Seasonal Changes & Our Immune System

Seasonal Changes & Our Immune System

Seasonal changes often offer potent times for immune upgrades.  These last two weeks a number of my patients all experienced similar seasonal symptoms: high fever, sore throat, cough, headaches, body aches, and sweats.  In Chinese medicine these symptoms relate to wind-heat invading the Lungs and can also be categorized as Wind Heat affecting the Wei Level or Qi Level. Whether you're dealing with heat or cold causing an immune response, acupuncture and Chinese medicine can help you recover more quickly and boost your immune system and remain in health.

These two different perspectives, cold as the primary cause and heat as the primary cause, developed in very different areas of China and offer unique theories on herbal approaches as well as disease progression.  The Shang Han Lun, or Treatise on Cold Damage, came out of Northern China where the climate is very cold.  The Wen Bing, or Treatise on Warm Diseases, came out of Southern China where heat and damp are predominant climactic and pathogenic factors. 

Decorah is in an interesting area in that both of these theories are relevant given our very cold winters and very hot and humid summers.  It’s not uncommon during seasonal changes to be affected by the incoming weather.  And this mirrors what I’ve been seeing in the clinic and what many of you have been experiencing.  Bodies responding to the incoming heat.

Let’s break this down a bit.  In Chinese medicine colds and cases of flu are the product of external pathogenic invasions.  External pathogens include:  wind, damp, heat and cold. 

  • Wind is a tricky pathogen.  We’re exposed to it daily when the wind blows and it’s able to enter the body through our weak and injured areas as well as the nape of the neck.  Wind creates tension in the body, moves easily (which is what makes it tricky!) and often carries other pathogens in with it.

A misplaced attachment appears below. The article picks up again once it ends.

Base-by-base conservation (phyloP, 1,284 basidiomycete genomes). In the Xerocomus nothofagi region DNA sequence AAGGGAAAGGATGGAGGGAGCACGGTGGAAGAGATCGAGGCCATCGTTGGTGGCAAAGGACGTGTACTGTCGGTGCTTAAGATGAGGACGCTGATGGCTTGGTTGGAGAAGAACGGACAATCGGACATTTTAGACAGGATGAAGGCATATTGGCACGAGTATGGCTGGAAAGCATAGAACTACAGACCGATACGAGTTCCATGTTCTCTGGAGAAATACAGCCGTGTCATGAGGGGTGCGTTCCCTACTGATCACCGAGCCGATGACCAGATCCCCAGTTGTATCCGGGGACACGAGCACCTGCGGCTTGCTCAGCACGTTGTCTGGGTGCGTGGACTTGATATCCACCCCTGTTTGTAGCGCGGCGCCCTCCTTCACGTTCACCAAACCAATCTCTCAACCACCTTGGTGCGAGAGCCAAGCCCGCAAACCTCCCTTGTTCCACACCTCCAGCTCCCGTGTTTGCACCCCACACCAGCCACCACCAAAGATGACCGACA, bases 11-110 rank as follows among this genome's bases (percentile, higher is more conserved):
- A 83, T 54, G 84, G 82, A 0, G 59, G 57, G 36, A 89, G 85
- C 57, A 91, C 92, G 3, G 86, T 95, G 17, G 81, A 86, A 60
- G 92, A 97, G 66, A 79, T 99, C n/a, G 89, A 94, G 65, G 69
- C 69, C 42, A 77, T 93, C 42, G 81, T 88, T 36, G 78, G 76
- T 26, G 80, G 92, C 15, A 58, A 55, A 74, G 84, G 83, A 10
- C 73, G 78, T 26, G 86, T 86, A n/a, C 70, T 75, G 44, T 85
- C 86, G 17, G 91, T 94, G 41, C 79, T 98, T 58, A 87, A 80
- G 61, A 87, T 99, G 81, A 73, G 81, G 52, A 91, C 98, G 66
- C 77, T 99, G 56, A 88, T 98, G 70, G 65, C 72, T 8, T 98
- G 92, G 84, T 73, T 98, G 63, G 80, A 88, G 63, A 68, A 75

• Damp is heavy, often settles in the abdomen, lower abdomen and legs, and makes us feel lethargic.  It can also cause muddled thinking, dull, distended headaches, sticky poops as well as many other symptoms and often combines with heat, cold and/or wind. 


  • Heat affects us very fast, moves quickly and creates intense symptoms like fever, sweating, sore throat, cough, and body aches.  Phlegm or mucus caused by heat will be yellow or green. 


  • Cold is the opposite of heat – it constricts and when contracted as a pathogenic factor creates symptoms like chills, neck tension, and headaches.  Phlegm or mucus will be clear and can either be runny or more congealed.  And, interestingly can either promote or inhibit sweating depending on your constitution. 

These are our four pathogenic influences.  Acupuncture and Chinese medicine can be very effective modalities to help boost the immune system, dispel these pathogenic factors and restore healthy function to the body.  What exactly is done in a treatment depends on what symptoms you have but the potential techniques used include acupuncture, gua sha, cupping, bleeding cupping and herbs.

Gua sha is one of my favorite treatment techniques.  It’s a folk technique that involves scraping the surface of the skin with a soup spoon to create therapeutic transitory petechiae.  There are a lot of reasons I use gua sha, but in the case of an externally contracted pathogen it’s used to clear a large amount of heat from your back.  This can usually help bring a fever down and is very effective for muscle tension resulting from being sick as well.  There are so many other things gua sha can do – but we’ll save those for another conversation!!

Cupping is another amazing technique that may be used.  Usually when we’re not feeling well the movement of the lungs is impaired.  This can be because we’re coughing, have a lot of phlegm or even are constipated.  Flash cupping over the lungs helps break up phlegm and restore the healthy up and down of the lungs.  Flash cupping is done with fire to create suction in the glass cup, which is then quickly placed and removed from the chest and upper back.  It doesn’t tend to leave the ‘octopus kiss’ look that stationary cupping does (popularized in the winter Olympics) and most patients describe it as feeling very interesting!!  And, if you’ve never had cupping before, it is!  There aren’t many things we experience where our skin and superficial muscles are sucked up and pulled away from each other in this way.  It feels great, once you get past the newness of it!

There are lots and lots of classical formulas from the Shang Han Lun and Wen Bing, as well as many newer formulas that can be used to shorten the duration of a cold or flu, reduce phlegm and nasal congestion and get you feeling better faster.  I totally recognize that there are times when you and your family need to go see your doctor to help resolve a cold or flu and fully support this, but next time you’re sick consider coming in for an acupuncture treatment.

If you get sick frequently, what do you do to feel better?